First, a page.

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The Darkness of Wallis Simpson by Rose…

The Darkness of Wallis Simpson

by Rose Tremain

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This is not the complete book, but just the actual short story in the collection by the same name.
It's quite a grim tale of Wallis Simpson's last years, where she is obviously dementing and there is some strange person/carer/jailer who is looking after her and who keeps pressing her to remember details of her life with her third husband, which are long gone.
Instead, Wallis reviews all odd snippets from other parts of her early life and marriages and you get an idea of where she came from and influences that may have created the person that she became.
Although certain things may try to make the reader gain sympathy for her, and indeed nobody would wish an end-of-life story like this on anyone, I'm afraid my opinion of Wallis Simpson really hasn't changed from the one I had before reading this short story, though her ending, which apparently did happen like this, was quite sad. ( )
  quiBee | Jan 21, 2016 |
I didn't read the book. I listened to the radio play preparatory to reading [b:That Woman: The Life of Wallis Simpson, Duchess of Windsor|10866215|That Woman The Life of Wallis Simpson, Duchess of Windsor|Anne Sebba|http://d.gr-assets.com/books/1330066232s/10866215.jpg|15781412]. I was impressed by the script, less so by the story. This is just a brief review because the words of the author on her own book illuminate this strange, dark play better than I can.


Since she and her husband, the King Edward VIII who abdicated for her (the only king to have ever abdicated by his own free will in the UK) were best mates with Hitler and Edward was to be restored as (the puppet) king when Hitler rolled in triumphant to the defeated UK, I think the whole entire world got served best by his abdication. She was just a money-hungry adventurer, and the entire mystery lies in what this plain woman had that attracted so many men, so much money and created so much scandal.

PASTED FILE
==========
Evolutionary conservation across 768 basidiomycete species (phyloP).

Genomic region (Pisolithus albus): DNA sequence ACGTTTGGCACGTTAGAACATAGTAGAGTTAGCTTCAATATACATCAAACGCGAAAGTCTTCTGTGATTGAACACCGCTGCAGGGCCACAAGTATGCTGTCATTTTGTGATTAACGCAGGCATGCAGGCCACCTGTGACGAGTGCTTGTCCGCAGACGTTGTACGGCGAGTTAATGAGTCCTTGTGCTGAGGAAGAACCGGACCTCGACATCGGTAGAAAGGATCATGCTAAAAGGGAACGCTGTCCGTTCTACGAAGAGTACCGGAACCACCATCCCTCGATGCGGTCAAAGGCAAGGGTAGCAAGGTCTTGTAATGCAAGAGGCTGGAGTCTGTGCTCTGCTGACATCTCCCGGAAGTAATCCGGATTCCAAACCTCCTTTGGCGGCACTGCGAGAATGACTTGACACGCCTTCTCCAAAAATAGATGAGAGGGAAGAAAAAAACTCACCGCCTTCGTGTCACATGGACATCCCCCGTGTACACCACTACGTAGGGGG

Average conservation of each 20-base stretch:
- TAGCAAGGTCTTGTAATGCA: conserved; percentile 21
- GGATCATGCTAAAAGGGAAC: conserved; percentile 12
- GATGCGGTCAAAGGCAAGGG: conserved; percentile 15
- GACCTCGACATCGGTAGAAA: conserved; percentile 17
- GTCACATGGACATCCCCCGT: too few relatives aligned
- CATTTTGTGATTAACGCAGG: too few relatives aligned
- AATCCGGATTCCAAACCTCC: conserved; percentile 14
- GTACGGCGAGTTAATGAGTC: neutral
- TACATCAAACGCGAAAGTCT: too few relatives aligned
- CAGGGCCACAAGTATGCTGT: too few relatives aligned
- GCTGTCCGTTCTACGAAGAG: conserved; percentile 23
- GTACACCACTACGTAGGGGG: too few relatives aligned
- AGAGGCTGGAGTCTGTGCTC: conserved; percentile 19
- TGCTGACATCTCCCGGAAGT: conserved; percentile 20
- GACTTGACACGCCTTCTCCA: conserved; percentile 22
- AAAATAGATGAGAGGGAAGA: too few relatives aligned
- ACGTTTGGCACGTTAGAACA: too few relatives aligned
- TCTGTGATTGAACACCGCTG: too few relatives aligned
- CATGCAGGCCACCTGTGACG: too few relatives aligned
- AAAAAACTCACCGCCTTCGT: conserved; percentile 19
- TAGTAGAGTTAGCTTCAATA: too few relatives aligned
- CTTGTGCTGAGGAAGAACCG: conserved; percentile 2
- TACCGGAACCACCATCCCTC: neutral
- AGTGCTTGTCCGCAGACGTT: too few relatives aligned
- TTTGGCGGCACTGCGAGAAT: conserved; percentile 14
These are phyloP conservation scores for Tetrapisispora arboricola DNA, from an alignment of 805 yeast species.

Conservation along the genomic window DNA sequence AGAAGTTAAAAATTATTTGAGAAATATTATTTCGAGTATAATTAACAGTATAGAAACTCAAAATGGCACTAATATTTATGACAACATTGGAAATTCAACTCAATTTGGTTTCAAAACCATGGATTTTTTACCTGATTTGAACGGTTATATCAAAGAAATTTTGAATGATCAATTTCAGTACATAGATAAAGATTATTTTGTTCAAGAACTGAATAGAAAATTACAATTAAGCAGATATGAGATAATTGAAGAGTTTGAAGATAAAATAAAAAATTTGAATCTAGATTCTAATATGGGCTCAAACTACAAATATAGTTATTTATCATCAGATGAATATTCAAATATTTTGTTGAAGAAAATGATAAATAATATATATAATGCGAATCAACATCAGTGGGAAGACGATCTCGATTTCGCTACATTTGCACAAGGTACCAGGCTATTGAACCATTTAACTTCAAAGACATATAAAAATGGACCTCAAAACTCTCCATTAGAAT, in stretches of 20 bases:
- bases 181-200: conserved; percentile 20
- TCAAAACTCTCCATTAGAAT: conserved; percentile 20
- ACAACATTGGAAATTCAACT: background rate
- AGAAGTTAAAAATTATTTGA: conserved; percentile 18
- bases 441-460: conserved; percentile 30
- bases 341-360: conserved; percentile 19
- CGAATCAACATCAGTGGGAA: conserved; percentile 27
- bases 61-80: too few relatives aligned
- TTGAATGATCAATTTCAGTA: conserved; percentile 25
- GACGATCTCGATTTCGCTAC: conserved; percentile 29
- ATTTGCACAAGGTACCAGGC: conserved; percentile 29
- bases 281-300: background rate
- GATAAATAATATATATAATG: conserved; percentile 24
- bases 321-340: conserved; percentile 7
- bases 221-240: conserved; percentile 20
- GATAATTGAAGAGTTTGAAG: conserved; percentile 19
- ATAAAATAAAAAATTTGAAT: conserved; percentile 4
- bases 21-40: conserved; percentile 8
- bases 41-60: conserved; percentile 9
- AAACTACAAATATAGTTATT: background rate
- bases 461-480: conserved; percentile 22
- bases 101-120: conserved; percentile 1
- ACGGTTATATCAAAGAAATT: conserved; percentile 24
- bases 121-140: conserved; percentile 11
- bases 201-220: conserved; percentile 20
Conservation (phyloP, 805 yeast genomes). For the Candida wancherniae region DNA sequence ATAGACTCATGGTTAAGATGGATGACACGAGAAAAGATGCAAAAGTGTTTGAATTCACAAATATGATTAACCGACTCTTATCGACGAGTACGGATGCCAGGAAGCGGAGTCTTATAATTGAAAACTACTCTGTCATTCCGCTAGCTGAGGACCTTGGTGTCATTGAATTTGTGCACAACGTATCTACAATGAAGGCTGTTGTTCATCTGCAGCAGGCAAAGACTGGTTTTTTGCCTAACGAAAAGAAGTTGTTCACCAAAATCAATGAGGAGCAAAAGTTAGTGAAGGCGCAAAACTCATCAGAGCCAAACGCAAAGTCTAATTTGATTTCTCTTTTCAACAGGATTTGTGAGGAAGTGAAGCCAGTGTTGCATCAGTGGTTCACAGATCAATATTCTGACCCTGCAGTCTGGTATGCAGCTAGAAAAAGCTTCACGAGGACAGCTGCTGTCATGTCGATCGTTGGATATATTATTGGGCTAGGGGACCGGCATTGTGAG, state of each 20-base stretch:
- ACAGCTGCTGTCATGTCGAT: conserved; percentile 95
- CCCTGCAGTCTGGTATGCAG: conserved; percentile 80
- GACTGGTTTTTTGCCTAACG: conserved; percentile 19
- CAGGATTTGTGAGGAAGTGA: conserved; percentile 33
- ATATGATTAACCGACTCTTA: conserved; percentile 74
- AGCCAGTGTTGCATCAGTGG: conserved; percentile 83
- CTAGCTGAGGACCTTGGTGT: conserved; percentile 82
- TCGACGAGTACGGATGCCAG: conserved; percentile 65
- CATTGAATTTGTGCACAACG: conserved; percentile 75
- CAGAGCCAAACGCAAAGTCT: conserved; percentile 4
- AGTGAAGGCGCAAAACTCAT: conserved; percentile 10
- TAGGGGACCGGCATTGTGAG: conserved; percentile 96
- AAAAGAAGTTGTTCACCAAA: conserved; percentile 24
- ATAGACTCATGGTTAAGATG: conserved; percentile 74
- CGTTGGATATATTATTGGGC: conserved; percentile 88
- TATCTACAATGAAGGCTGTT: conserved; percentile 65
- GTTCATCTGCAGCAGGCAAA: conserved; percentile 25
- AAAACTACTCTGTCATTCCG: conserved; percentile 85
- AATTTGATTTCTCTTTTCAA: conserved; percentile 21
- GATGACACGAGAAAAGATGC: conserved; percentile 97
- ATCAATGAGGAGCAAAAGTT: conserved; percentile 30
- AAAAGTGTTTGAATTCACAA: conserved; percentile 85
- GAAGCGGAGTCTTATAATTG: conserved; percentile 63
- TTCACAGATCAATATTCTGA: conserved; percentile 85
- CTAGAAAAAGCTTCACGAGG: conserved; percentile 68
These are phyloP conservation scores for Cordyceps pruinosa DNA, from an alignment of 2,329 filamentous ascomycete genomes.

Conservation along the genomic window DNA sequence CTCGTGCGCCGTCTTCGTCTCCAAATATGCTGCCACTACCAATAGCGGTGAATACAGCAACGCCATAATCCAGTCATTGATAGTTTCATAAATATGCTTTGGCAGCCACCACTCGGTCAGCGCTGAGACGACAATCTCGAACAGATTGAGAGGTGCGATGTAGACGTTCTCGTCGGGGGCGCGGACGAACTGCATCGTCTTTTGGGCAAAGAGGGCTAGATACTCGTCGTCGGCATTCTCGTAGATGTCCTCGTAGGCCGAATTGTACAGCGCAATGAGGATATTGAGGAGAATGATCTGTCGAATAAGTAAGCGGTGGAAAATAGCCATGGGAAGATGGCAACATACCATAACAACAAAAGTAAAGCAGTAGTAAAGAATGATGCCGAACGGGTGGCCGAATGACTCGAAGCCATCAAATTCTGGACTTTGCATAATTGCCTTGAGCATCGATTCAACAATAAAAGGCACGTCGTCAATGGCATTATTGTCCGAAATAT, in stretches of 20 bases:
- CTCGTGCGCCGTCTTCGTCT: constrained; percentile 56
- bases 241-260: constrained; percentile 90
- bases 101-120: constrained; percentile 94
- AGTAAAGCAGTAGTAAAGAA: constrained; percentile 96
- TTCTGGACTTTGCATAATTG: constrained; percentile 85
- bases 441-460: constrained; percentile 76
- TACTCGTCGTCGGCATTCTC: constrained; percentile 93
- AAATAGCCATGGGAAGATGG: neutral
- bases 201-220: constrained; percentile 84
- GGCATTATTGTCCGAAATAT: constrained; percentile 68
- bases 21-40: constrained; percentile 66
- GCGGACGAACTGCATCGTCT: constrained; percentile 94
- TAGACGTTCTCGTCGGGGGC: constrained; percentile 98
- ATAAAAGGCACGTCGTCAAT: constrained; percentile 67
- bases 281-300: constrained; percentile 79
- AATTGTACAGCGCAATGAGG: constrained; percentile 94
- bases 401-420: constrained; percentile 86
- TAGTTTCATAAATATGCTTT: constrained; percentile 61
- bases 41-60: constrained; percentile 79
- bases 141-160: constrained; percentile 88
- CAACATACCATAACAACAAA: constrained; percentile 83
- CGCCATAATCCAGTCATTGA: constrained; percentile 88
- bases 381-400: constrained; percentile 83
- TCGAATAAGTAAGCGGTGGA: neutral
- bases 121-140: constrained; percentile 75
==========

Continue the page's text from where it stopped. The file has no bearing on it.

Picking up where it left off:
( )
  Petra.Xs | Apr 2, 2013 |
This is the first time that I have read short stories by Rose Tremain and I was amazed at her skill in this difficult form of prose. "The Darkness of Wallis Simpson" is the longest story and appears to have been first published in this book. It is the story of the heartbreaking emotional war between the dying and demented Simpson and her possessive and controlling lawyer. The remaining stories are a delight. This is a very readable book, I finished it in an evening. ( )
  bhowell | Feb 15, 2009 |
This is a wonderful book and the title story is an absolutely fascinating look at the last days of the Duchess of Windsor's life as she lay in a coma, aided by the evil Maitre Blum. Every story in this book is exquisite. I just discovered this author (like Alan Bennett) and cannot wait to read more. ( )
  mgaulding | Mar 27, 2008 |
Some authors were made to write novel-length prose. Some were born to write words in short story chunks. Then there are those who manage to do both well. I'm not sure which categorisation Rose Tremain would fit in - if one would even dare to do so - but let me take a gamble: I have a sneaking suspicion she belongs in the first category.

Having won the Whitbread Novel of the Year in 1996 for Music and Silence and received praising reviews for her latest novel, The Colour, Rose Tremain is undeniably a good novelist. It was with this knowledge I armed myself with before expecting to enjoy her latest collection of twelve short stories, The Darkness of Wallis Simpson.